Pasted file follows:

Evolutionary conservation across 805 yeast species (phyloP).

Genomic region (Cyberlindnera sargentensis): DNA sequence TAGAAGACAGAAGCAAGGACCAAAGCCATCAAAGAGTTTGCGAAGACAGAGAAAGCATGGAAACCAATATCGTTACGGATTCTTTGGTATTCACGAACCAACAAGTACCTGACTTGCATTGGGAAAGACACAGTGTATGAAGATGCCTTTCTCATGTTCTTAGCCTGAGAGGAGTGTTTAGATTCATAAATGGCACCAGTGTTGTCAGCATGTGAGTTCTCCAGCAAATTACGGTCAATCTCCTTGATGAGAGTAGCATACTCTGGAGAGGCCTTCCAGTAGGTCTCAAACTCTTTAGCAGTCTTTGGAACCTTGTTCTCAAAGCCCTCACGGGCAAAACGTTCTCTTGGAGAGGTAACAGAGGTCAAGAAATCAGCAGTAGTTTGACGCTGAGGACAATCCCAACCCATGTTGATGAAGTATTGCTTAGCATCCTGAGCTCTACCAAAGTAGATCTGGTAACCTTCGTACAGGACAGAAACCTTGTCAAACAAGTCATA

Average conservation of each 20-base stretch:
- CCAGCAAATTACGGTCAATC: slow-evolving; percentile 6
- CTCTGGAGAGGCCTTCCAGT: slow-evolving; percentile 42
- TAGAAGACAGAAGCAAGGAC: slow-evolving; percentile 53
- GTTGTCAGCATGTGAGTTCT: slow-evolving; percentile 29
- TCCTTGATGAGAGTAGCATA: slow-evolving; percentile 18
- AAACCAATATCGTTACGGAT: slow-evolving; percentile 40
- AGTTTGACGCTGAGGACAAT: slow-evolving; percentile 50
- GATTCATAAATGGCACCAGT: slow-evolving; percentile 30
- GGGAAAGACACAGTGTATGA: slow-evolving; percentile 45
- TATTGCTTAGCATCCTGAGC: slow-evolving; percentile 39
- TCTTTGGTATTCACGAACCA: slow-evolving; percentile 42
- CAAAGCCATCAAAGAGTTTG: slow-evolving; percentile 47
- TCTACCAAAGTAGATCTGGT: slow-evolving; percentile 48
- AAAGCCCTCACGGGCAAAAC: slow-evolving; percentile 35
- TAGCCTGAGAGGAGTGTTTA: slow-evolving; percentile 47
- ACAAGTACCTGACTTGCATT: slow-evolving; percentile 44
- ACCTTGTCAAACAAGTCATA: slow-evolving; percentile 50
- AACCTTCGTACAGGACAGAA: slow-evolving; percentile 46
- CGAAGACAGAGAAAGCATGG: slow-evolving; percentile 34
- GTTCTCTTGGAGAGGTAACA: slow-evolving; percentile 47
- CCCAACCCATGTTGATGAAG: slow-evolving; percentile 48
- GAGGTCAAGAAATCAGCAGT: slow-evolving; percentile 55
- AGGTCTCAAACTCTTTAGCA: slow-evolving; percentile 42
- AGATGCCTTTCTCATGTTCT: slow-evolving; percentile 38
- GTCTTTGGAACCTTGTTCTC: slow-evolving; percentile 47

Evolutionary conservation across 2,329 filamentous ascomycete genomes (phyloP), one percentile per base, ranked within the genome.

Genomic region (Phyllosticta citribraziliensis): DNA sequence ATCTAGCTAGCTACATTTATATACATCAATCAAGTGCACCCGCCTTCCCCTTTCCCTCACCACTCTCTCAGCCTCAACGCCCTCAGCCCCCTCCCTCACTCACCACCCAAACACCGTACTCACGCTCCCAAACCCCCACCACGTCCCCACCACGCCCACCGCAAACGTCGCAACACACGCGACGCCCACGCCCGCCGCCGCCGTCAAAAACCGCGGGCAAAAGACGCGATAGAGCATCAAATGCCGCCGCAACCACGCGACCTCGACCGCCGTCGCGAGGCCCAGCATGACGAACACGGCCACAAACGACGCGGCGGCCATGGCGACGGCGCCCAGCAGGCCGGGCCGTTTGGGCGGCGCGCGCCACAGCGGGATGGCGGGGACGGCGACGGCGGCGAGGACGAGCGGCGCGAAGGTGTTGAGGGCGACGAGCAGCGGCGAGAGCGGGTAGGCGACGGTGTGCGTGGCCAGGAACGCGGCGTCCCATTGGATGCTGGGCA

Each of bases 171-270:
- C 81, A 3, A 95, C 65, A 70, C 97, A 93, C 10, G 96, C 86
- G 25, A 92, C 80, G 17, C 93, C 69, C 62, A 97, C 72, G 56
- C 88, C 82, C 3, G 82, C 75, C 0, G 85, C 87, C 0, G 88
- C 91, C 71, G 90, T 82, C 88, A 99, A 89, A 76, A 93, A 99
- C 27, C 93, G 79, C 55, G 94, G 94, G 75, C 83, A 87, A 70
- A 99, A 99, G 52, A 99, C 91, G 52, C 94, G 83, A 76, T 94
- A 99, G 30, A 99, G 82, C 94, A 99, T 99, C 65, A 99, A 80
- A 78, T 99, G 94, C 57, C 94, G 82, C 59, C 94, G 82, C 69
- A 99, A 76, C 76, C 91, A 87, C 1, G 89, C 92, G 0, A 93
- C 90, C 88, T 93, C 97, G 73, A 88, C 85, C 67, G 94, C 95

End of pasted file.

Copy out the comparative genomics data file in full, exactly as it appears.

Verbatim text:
Evolutionary conservation across 805 yeast species (phyloP).

Genomic region (Cyberlindnera sargentensis): DNA sequence TAGAAGACAGAAGCAAGGACCAAAGCCATCAAAGAGTTTGCGAAGACAGAGAAAGCATGGAAACCAATATCGTTACGGATTCTTTGGTATTCACGAACCAACAAGTACCTGACTTGCATTGGGAAAGACACAGTGTATGAAGATGCCTTTCTCATGTTCTTAGCCTGAGAGGAGTGTTTAGATTCATAAATGGCACCAGTGTTGTCAGCATGTGAGTTCTCCAGCAAATTACGGTCAATCTCCTTGATGAGAGTAGCATACTCTGGAGAGGCCTTCCAGTAGGTCTCAAACTCTTTAGCAGTCTTTGGAACCTTGTTCTCAAAGCCCTCACGGGCAAAACGTTCTCTTGGAGAGGTAACAGAGGTCAAGAAATCAGCAGTAGTTTGACGCTGAGGACAATCCCAACCCATGTTGATGAAGTATTGCTTAGCATCCTGAGCTCTACCAAAGTAGATCTGGTAACCTTCGTACAGGACAGAAACCTTGTCAAACAAGTCATA

Average conservation of each 20-base stretch:
- CCAGCAAATTACGGTCAATC: slow-evolving; percentile 6
- CTCTGGAGAGGCCTTCCAGT: slow-evolving; percentile 42
- TAGAAGACAGAAGCAAGGAC: slow-evolving; percentile 53
- GTTGTCAGCATGTGAGTTCT: slow-evolving; percentile 29
- TCCTTGATGAGAGTAGCATA: slow-evolving; percentile 18
- AAACCAATATCGTTACGGAT: slow-evolving; percentile 40
- AGTTTGACGCTGAGGACAAT: slow-evolving; percentile 50
- GATTCATAAATGGCACCAGT: slow-evolving; percentile 30
- GGGAAAGACACAGTGTATGA: slow-evolving; percentile 45
- TATTGCTTAGCATCCTGAGC: slow-evolving; percentile 39
- TCTTTGGTATTCACGAACCA: slow-evolving; percentile 42
- CAAAGCCATCAAAGAGTTTG: slow-evolving; percentile 47
- TCTACCAAAGTAGATCTGGT: slow-evolving; percentile 48
- AAAGCCCTCACGGGCAAAAC: slow-evolving; percentile 35
- TAGCCTGAGAGGAGTGTTTA: slow-evolving; percentile 47
- ACAAGTACCTGACTTGCATT: slow-evolving; percentile 44
- ACCTTGTCAAACAAGTCATA: slow-evolving; percentile 50
- AACCTTCGTACAGGACAGAA: slow-evolving; percentile 46
- CGAAGACAGAGAAAGCATGG: slow-evolving; percentile 34
- GTTCTCTTGGAGAGGTAACA: slow-evolving; percentile 47
- CCCAACCCATGTTGATGAAG: slow-evolving; percentile 48
- GAGGTCAAGAAATCAGCAGT: slow-evolving; percentile 55
- AGGTCTCAAACTCTTTAGCA: slow-evolving; percentile 42
- AGATGCCTTTCTCATGTTCT: slow-evolving; percentile 38
- GTCTTTGGAACCTTGTTCTC: slow-evolving; percentile 47

Evolutionary conservation across 2,329 filamentous ascomycete genomes (phyloP), one percentile per base, ranked within the genome.

Genomic region (Phyllosticta citribraziliensis): DNA sequence ATCTAGCTAGCTACATTTATATACATCAATCAAGTGCACCCGCCTTCCCCTTTCCCTCACCACTCTCTCAGCCTCAACGCCCTCAGCCCCCTCCCTCACTCACCACCCAAACACCGTACTCACGCTCCCAAACCCCCACCACGTCCCCACCACGCCCACCGCAAACGTCGCAACACACGCGACGCCCACGCCCGCCGCCGCCGTCAAAAACCGCGGGCAAAAGACGCGATAGAGCATCAAATGCCGCCGCAACCACGCGACCTCGACCGCCGTCGCGAGGCCCAGCATGACGAACACGGCCACAAACGACGCGGCGGCCATGGCGACGGCGCCCAGCAGGCCGGGCCGTTTGGGCGGCGCGCGCCACAGCGGGATGGCGGGGACGGCGACGGCGGCGAGGACGAGCGGCGCGAAGGTGTTGAGGGCGACGAGCAGCGGCGAGAGCGGGTAGGCGACGGTGTGCGTGGCCAGGAACGCGGCGTCCCATTGGATGCTGGGCA

Each of bases 171-270:
- C 81, A 3, A 95, C 65, A 70, C 97, A 93, C 10, G 96, C 86
- G 25, A 92, C 80, G 17, C 93, C 69, C 62, A 97, C 72, G 56
- C 88, C 82, C 3, G 82, C 75, C 0, G 85, C 87, C 0, G 88
- C 91, C 71, G 90, T 82, C 88, A 99, A 89, A 76, A 93, A 99
- C 27, C 93, G 79, C 55, G 94, G 94, G 75, C 83, A 87, A 70
- A 99, A 99, G 52, A 99, C 91, G 52, C 94, G 83, A 76, T 94
- A 99, G 30, A 99, G 82, C 94, A 99, T 99, C 65, A 99, A 80
- A 78, T 99, G 94, C 57, C 94, G 82, C 59, C 94, G 82, C 69
- A 99, A 76, C 76, C 91, A 87, C 1, G 89, C 92, G 0, A 93
- C 90, C 88, T 93, C 97, G 73, A 88, C 85, C 67, G 94, C 95